Show Notes for Episode 491: Decoding Maurice Ravel, the Man Behind Bolero

Categories: French Culture, French History

Maurice Ravel’s music is in constant motion, it flows like water. In music you call that a mobile. There are melting harmonies, he takes laments and speeds them up.

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He served in the French army in his 40s in WW1 when he could have avoided service. He was not someone who wrote fast. He only finished 60 compositions by the end of his life and some of those are reorchestration of something he already wrote.

He wrote piano and piano concerto. A pianist who lost his right arm in WW1 commissionned him to write a piece (it’s called concerto for left hand) and it favors the low end of the keyboard.

RAVEL lived 150 years after Mozart and yet there are similarities between the two. It’s like they both work with the same rule book. But Ravel took the classical form and let himself be influenced by Jazz, like Gershwin.




Maurice RAVEL considered to be one of the greatest French composers of the 20th century, is most famous for his ballet music BOLERO.


How did this happen and what is so special about it and about Ravel’s music?

Here is Ravel’s Story


Maurice Ravel was  born in St Jean de Luz in Basque country but was brought up in Paris. His parents were middle class, very cultivated and had friends in the arts and in music. They were very modern for their time. His mother, although not Spanish, loved and played Spanish music and so Ravel grew up listening to melodies and rythms from Spain.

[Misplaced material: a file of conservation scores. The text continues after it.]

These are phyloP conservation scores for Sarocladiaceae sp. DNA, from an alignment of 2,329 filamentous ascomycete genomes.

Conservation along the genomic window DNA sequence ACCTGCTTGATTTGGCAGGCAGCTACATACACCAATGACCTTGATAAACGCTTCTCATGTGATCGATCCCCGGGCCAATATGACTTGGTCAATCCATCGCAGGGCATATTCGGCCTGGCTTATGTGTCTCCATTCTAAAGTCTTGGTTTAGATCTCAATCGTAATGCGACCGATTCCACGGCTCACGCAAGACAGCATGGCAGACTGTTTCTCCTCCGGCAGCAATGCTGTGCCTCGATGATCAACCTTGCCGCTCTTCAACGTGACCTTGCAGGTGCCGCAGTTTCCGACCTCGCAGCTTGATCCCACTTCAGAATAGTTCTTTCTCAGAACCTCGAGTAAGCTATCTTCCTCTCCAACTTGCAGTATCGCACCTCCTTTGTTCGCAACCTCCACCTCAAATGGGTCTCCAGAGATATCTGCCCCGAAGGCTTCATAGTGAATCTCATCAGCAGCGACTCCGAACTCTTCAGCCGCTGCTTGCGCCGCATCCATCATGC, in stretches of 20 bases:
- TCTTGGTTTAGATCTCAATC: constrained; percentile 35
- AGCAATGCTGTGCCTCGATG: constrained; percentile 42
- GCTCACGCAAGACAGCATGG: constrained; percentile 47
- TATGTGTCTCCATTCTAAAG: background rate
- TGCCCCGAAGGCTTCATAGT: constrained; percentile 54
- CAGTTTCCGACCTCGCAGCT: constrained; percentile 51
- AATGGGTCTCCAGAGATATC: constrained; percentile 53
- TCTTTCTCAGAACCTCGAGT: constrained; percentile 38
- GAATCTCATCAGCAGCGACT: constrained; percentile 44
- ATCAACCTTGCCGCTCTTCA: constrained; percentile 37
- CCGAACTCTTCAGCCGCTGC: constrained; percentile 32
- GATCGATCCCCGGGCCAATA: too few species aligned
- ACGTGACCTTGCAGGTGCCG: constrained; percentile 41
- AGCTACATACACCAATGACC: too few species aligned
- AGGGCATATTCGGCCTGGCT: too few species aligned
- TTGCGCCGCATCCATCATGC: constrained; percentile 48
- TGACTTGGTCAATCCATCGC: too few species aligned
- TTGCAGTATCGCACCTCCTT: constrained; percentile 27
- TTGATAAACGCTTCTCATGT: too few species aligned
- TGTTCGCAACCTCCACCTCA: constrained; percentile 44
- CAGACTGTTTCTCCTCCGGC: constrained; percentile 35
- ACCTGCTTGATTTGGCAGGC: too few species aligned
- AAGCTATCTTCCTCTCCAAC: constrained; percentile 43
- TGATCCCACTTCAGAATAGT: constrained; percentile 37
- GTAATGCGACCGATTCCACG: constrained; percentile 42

Maurice showed talent as a musician at the age of 6 and he was encouraged by his parents to pursue his musical education

In 1887 at the age of 12 he began his first classes in musical  composition. Two years later in 1889 he entered Conservatory. From this moment on, music was the center of his life

Although considered talented, he never won a prize, which was a great frustration and disappointment to him. Discouraged, he left the Conservatory and began studying with Gabriel Fauré, who was at that time the greatest living French composer. Fauré found Ravel to be very  interested in “new ideas” in music, some of which were unusual.

Ravel, in fact, was fascinated by music, rhythms and melodies from many cultures and sources. Four times he was refused the Prix de Rome, the most prestigious award in the arts, yet by the time he was 25 he was famous and his music was greatly infuential.


Starting in 1901, when Ravel wrote an impressionistic piece of music called Water Music, his influence was very great. A group of young artists, musicians and writers gravitated around him annd the called themselves the Apaches – a sign of rebellion and ‘modernity”. Among these were Stravinsky and Debussy.

This group of young creative people stayed together until the outbreak of WW I. Everything changed then.

WW I and Ravel’s Changes

Maurice Ravel was small, 1,60 and very slight: so frail that the army refused his services even though he wanted to join and fight. But he was so determined to be part of the war effort that he enrolled as a truck/ambulance driver and so, at the age of 41, was part of the war in 1916. But his army career did not last that long because he quickly became ill with dysentery and he was demobilized in 1917.

But WW I was also what created a clivage with other composers like Debussy who wanted only “patriotic” music, and decided to not use/listen to/ or play any music from other countries.

Ravel believed that music transcended differences, and he considered that others like Schonberg, who was austrian, or Bartok, who was Hungarian, were of equal value as musicians/composers.